There was a party going on, but the Keliko people of South Sudan were only interested in one thing: finally reading the Bible in their own language.
In late August, the Wycliffe Bible Translators completed their 1,000th translation of the New Testament, this time for a small refugee tribe based in South Sudan.
“When they get the [New Testament], they kind of ignore the celebration for a while because the first thing they do is they sit down somewhere, open it up, and start reading it for themselves,” Russ Hersman, chief operating officer for Wycliffe, told Faithwire.
The translation, he recalled, left the native people “full of joy and hope.” The Wycliffe executive said the “gift of the African church” to the rest of the world is the believers’ zeal and passion for celebration.
For each translation Wycliffe completes, Hersman said, there’s “a big party” to dedicate the newly translated Scripture. The celebration was particularly powerful for the Keliko people, he explained, because they have been using a foreign translation of the Bible since 1917.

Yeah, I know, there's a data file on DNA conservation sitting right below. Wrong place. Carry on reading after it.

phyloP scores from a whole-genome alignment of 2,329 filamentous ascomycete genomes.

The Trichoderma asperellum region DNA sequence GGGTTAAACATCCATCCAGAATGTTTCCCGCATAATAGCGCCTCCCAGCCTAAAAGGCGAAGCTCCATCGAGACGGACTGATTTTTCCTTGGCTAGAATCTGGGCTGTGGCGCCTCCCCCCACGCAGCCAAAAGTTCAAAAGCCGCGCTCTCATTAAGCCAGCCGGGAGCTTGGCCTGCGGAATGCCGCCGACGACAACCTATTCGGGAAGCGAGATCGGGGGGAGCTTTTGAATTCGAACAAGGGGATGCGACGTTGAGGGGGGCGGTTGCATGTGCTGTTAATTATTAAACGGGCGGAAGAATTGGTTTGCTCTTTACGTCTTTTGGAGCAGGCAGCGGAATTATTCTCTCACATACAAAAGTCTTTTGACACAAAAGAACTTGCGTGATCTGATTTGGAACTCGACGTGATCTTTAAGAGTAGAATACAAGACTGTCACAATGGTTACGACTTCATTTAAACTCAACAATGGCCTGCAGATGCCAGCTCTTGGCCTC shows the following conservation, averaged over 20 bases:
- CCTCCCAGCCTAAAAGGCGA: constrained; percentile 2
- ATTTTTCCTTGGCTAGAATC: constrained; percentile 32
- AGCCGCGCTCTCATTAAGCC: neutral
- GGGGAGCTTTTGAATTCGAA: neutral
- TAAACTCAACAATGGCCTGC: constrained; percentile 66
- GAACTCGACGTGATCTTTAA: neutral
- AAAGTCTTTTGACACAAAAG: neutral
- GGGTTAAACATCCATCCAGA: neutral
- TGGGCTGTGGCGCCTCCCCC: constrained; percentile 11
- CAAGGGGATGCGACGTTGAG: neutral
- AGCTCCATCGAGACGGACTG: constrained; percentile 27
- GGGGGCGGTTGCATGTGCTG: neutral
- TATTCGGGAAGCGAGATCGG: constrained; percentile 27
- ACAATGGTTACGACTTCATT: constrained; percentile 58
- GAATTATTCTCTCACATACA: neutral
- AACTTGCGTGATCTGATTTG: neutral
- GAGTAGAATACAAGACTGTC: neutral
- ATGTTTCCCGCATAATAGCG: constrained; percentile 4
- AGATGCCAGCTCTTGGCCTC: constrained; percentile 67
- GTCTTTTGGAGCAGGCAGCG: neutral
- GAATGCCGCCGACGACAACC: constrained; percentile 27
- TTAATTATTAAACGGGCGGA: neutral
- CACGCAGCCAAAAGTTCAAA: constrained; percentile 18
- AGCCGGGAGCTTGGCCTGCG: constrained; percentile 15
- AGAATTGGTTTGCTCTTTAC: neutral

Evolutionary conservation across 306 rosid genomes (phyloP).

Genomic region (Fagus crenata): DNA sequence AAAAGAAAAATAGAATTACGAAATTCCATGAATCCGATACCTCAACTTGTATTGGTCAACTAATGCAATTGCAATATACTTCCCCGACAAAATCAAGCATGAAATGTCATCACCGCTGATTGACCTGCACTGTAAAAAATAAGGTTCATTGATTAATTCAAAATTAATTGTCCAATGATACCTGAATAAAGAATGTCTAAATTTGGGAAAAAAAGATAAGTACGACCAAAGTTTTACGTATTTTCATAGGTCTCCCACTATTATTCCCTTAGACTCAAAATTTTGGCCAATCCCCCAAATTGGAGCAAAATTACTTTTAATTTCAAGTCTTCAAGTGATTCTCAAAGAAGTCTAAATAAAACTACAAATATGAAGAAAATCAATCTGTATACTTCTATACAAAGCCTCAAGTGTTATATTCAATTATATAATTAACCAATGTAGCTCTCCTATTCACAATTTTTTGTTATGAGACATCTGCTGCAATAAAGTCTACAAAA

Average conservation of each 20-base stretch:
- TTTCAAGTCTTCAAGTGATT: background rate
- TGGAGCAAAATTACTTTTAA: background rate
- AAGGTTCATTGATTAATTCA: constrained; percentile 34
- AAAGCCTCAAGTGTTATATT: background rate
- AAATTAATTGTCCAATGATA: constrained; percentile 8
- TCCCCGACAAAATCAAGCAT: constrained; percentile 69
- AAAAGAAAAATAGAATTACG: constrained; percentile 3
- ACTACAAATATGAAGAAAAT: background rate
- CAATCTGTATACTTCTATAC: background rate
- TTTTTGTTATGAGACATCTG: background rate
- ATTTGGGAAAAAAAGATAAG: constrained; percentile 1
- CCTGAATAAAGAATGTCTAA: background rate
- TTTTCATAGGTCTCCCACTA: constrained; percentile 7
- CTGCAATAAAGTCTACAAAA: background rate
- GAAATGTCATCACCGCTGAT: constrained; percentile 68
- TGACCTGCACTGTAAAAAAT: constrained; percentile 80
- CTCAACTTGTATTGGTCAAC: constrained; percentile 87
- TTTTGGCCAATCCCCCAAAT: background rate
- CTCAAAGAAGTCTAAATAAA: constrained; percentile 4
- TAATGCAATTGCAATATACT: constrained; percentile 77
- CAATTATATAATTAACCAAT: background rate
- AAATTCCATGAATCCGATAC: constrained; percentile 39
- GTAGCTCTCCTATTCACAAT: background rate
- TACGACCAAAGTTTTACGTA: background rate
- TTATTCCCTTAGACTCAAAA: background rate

“For 101 years, they’ve been using someone else’s Bible,” Hersman explained. “So for them to have it in their own language, the language they live and dream in, this is just such a joy to them. … The Keliko, they’re primarily a refugee community, they have a hard life. And yet, they had such joy in the midst of this hardship over receiving the Scriptures, the New Testament, in their language.”
Wycliffe hopes to see such celebrations many more times. The organization has set the ambitious goal of having a Bible translation effort underway for all 7,000 of the world’s known languages by the year 2025.
In order to make that happen, Wycliffe partners with different organizations, churches of all denominations, and native translators from around the world because “we’re not trying to do this alone,” Hersman noted.
In fact, the Keliko translation was completed by a team comprised entirely of national translators. Wycliffe’s group aided in the process, but the actual writing was translated by four Keliko men who “hammered away at it the whole time.”
“We believe God wants to involve as many people from the church as possible in this,” he said, “so we do it all in partnership.”
As for Hersman, he said he developed “a passion” for Scripture as a teenager in high school. He then went to Bible college, where he was first introduced to Wycliffe. Before he learned about the organization, Hersman said, it never occurred to him millions of people around the world don’t have access to the same Bible he’s spent his life studying.
“I’ve got this feast and they’ve got this famine,” he said, noting he and his wife joined Wycliffe years ago. “That’s been over 40 years ago, and I’ll tell you, the passion hasn’t diminished.”